Sunscreens and T4N5 Liposomes Differ in Their Ability to Protect Against Ultraviolet-Induced Sunburn Cell Formation, Alterations of Dendritic Epidermal Cells, and Local Suppression of Contact Hypersensitivity

Peter Wolf, Patricia Cox, Daniel B. Yarosh, Margaret L. Kripke
1995 Journal of Investigative Dermatology  
Exposure of skin to ultraviolet (UV) radiation can lead to diverse biologic effects, including inflammation, sunburn cell formation, alterations of cutaneous immune cells, and impaired induction of contact hypersensitivity responses. The molecular mechanisms of these UV -induced effects are not completely understood. We investigated the ability of sunscreens and liposomes containing the DNA excision repair enzyme T 4 endonuclease V to prevent these effects of UV radiation. The use of T4N5
more » ... mes, which increase the repair of cyclobutyl pyrimidine dimers, provides an approach for assessing the role of DNA damage in the effects of UV radiation on the skin. Exposing C3H mice to 500 mJ/cm2 UVB radiation from FS40 sunlamps resulted in skin edema, sunburn cell formation, and morphologic alterations and decreased numbers of Langerhans cells and Thy-l + dendritic epidermal T cells. In addition, the induction of contact hypersensitivity after application of 2,4-dinitrofluorobenzene on UV -irradiated skin was Itraviolet (UV) radiation has potentially hazardous biolo gic effects on skin, including induction of skin cancer [1 ]. In laboratory animals, UV radiation can act as a tumor initiator [2], a tumor promotor [3], and a co-carcinogen by causing immune suppression [4, 5] . Exposure of mice to UV radiation impairs the induction of immune responses to UV-induced skin cancers [6] and, in a similar manner, to contact-sensitizing haptens [7] . Evidence also suggests that UV radiation contributes to skin cancer formation in cells; T4N5 liposomes, liposomes containing active T4 endonuclease V. diminished by 80%. Applying sunscreens containing octyl-N-dimethyl-p-aminobenzoate, 2-ethyihexyl-pmethox ycinnamate, or benzophenone-3 before this dose of UV irradiation gave nearly complete protection against all of these effects of UV irradiation. In contrast, topical application ofT4N5 liposomes after UV irradiation had no effect on UV -induced skin edema and only partially protected against sunburn cell formation and local suppression of contact hypersensitivity, although its ability to protect against alterations in dendritic immune cells was comparable to that of the sunscreens. These results suggest that DNA damage is involved in only some of the local effect s ofUV radiation on the skin. In addition, T4N5 liposomes may be a useful adjunct to sunscreens because they can reduce some of the deleterious effects of UV radiation on skin even after a sunburn has been initiated. Key words: UVB/cydobutyl pyrimidine dimers/DNA repair/immune suppression/photoimmunology/ photoprotection. J Invest D ermatol 104:287-292, 1995 humans through its effects on the immune system, as well as by its direct carcinogenic effect on cells in the skin [8 -1 0]. How UV irradiation leads to suppressed immune responses is not completely understood. However, UV-induced local immune suppression is accompanied by a decrease in the number of antigenpresenting Langerhans cells and Thy-1 + dendritic epidermal T cells (DETC) in the skin, and an increase in CD11 b + macrophages [11] [12] [13] . Contact sensitization through UV-irradiated skin is associated with the appearance of hapten-specific T -suppressor lymphocytes in the spleen [12, 14] . The release of soluble factors such as prostaglandins [15], tumor necrosis factor-a [16], interleukin-1 [15], contra-interleukin-1 [17], and interleukin-10 [18], and the formation of cis-urocanic acid [16,19], all may contrib ute to immune suppression. At the molecular level, there is evidence that DNA damage is involved in many biologic effects ofUV radiation. Most important, in the genetic disease xeroderma pigmentosum, a deficiency in r epairing UV -indu ced DNA d amage is associated with an extraordinarily high incidence of skin can cer [20] . Sunscreens, which reduce UV-induced DNA damage [21] [22] [23] , are highly protective 0022-202X/95/$09.50 • SSDI0022-202X(94)00279-G • Copyrigh t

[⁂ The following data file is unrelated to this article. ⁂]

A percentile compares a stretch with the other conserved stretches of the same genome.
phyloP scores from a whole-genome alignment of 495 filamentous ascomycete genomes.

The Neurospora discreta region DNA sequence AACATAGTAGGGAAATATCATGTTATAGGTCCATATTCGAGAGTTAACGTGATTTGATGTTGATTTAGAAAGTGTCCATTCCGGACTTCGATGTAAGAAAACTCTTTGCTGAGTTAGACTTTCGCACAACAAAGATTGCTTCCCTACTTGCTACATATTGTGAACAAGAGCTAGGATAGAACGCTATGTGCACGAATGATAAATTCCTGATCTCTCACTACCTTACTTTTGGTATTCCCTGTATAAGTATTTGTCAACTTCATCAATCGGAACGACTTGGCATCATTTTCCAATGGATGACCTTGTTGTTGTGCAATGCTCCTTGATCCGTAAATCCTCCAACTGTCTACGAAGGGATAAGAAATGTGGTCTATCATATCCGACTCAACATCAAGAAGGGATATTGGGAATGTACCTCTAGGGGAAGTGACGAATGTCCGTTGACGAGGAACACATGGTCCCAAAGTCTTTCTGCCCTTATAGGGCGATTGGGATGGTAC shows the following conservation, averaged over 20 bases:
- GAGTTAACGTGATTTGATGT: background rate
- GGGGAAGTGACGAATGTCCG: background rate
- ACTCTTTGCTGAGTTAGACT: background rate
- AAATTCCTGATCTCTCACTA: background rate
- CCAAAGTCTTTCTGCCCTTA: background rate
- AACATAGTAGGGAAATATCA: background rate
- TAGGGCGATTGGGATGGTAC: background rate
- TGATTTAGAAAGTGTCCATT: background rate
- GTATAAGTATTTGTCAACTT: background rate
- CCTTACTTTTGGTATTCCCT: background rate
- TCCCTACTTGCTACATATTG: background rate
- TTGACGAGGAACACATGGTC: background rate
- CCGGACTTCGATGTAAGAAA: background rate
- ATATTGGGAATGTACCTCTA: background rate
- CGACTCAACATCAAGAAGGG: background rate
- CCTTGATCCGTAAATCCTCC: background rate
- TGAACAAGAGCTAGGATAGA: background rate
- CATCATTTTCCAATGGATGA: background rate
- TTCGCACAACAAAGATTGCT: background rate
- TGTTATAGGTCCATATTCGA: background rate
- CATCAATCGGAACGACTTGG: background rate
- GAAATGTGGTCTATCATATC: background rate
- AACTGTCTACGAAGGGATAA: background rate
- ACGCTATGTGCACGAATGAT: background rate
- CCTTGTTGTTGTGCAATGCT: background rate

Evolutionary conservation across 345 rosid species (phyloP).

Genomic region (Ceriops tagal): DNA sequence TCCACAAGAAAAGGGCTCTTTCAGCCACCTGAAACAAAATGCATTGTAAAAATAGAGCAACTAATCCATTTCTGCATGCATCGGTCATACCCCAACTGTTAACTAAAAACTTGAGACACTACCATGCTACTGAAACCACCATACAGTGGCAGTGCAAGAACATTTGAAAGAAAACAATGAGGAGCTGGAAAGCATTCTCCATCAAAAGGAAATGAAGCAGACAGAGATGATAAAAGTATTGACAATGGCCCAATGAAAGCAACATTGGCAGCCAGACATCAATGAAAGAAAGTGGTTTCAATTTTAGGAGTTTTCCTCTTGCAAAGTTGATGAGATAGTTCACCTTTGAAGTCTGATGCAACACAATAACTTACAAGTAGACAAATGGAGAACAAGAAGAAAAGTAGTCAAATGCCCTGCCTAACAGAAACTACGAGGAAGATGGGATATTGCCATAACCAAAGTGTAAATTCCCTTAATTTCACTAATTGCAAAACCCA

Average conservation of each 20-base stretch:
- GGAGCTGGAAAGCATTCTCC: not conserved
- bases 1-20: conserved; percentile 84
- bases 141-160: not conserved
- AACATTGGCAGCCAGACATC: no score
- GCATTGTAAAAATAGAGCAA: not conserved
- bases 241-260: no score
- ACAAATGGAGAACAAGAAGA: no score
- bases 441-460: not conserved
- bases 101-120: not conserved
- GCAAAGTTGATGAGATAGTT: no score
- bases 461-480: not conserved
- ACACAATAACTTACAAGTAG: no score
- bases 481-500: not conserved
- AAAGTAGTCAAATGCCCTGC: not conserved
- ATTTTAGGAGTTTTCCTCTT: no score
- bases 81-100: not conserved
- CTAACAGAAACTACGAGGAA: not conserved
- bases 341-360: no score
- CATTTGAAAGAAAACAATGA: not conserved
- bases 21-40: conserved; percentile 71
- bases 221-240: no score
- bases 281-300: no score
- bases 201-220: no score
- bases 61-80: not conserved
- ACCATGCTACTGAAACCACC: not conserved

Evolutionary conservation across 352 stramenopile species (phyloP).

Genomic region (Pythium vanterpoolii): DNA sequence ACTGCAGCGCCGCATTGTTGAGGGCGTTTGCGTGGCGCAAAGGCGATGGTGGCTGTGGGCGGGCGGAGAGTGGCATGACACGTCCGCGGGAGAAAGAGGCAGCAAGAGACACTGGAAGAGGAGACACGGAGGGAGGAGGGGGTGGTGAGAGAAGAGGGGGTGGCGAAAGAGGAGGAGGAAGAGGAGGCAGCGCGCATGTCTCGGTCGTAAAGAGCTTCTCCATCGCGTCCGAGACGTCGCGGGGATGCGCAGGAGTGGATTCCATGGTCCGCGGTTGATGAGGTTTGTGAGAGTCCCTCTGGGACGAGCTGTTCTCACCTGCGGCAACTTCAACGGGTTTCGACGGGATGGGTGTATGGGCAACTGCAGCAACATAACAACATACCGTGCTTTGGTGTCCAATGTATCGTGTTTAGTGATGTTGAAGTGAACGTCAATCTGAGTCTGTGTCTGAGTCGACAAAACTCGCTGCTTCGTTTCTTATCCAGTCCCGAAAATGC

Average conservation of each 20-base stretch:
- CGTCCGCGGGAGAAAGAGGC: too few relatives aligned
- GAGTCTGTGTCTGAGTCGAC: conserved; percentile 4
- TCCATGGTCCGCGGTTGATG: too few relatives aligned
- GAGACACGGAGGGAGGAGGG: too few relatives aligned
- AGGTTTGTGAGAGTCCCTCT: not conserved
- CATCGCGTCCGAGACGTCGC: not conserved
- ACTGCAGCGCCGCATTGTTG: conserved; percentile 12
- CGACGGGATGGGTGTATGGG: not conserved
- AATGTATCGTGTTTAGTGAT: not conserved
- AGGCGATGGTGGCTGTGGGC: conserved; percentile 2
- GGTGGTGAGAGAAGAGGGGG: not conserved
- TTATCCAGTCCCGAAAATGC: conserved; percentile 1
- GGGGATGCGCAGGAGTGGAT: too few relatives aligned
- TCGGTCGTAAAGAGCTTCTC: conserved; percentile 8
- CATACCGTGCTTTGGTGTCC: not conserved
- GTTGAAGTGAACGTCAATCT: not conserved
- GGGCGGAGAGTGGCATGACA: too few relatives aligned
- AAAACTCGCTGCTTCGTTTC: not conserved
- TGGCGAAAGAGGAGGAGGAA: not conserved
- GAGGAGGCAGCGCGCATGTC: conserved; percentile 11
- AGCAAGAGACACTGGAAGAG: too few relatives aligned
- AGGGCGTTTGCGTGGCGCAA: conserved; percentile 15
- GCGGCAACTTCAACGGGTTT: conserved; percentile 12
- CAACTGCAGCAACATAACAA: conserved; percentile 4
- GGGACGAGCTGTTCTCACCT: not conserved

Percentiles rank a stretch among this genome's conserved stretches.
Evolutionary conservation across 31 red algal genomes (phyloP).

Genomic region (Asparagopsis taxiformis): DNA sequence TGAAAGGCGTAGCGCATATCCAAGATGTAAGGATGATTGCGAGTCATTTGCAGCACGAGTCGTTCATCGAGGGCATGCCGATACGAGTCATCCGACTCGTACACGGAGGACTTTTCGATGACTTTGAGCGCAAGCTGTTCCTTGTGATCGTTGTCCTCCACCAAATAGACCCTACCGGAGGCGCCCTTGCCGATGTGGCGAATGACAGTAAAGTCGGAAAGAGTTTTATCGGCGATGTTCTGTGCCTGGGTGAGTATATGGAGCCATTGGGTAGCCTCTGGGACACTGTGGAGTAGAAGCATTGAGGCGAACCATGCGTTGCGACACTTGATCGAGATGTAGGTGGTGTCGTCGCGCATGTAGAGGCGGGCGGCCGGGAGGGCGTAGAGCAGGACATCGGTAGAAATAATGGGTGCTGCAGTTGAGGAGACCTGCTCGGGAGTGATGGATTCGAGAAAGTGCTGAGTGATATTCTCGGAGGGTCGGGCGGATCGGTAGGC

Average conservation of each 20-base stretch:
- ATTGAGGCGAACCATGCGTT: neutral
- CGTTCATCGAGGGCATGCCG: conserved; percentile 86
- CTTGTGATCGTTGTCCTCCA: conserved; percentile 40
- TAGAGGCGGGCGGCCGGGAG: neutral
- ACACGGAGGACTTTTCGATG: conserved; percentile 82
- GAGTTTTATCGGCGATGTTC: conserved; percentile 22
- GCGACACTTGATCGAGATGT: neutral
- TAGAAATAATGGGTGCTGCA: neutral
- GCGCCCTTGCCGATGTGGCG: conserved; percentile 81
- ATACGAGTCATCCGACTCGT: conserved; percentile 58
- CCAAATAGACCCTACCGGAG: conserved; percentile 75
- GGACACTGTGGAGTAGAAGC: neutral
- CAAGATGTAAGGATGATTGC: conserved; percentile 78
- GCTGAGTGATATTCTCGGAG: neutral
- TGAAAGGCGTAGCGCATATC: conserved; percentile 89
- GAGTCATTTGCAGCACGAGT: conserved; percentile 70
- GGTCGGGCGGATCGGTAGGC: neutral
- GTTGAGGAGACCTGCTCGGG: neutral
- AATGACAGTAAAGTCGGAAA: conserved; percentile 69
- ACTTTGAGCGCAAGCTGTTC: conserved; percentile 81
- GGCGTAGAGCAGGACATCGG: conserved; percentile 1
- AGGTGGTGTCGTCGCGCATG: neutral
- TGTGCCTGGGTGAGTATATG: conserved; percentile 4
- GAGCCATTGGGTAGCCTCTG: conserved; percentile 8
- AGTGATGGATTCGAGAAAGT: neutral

doi:10.1111/1523-1747.ep12612828 pmid:7829886 fatcat:ay6j5rzo7bg5ldukyn6svwxkye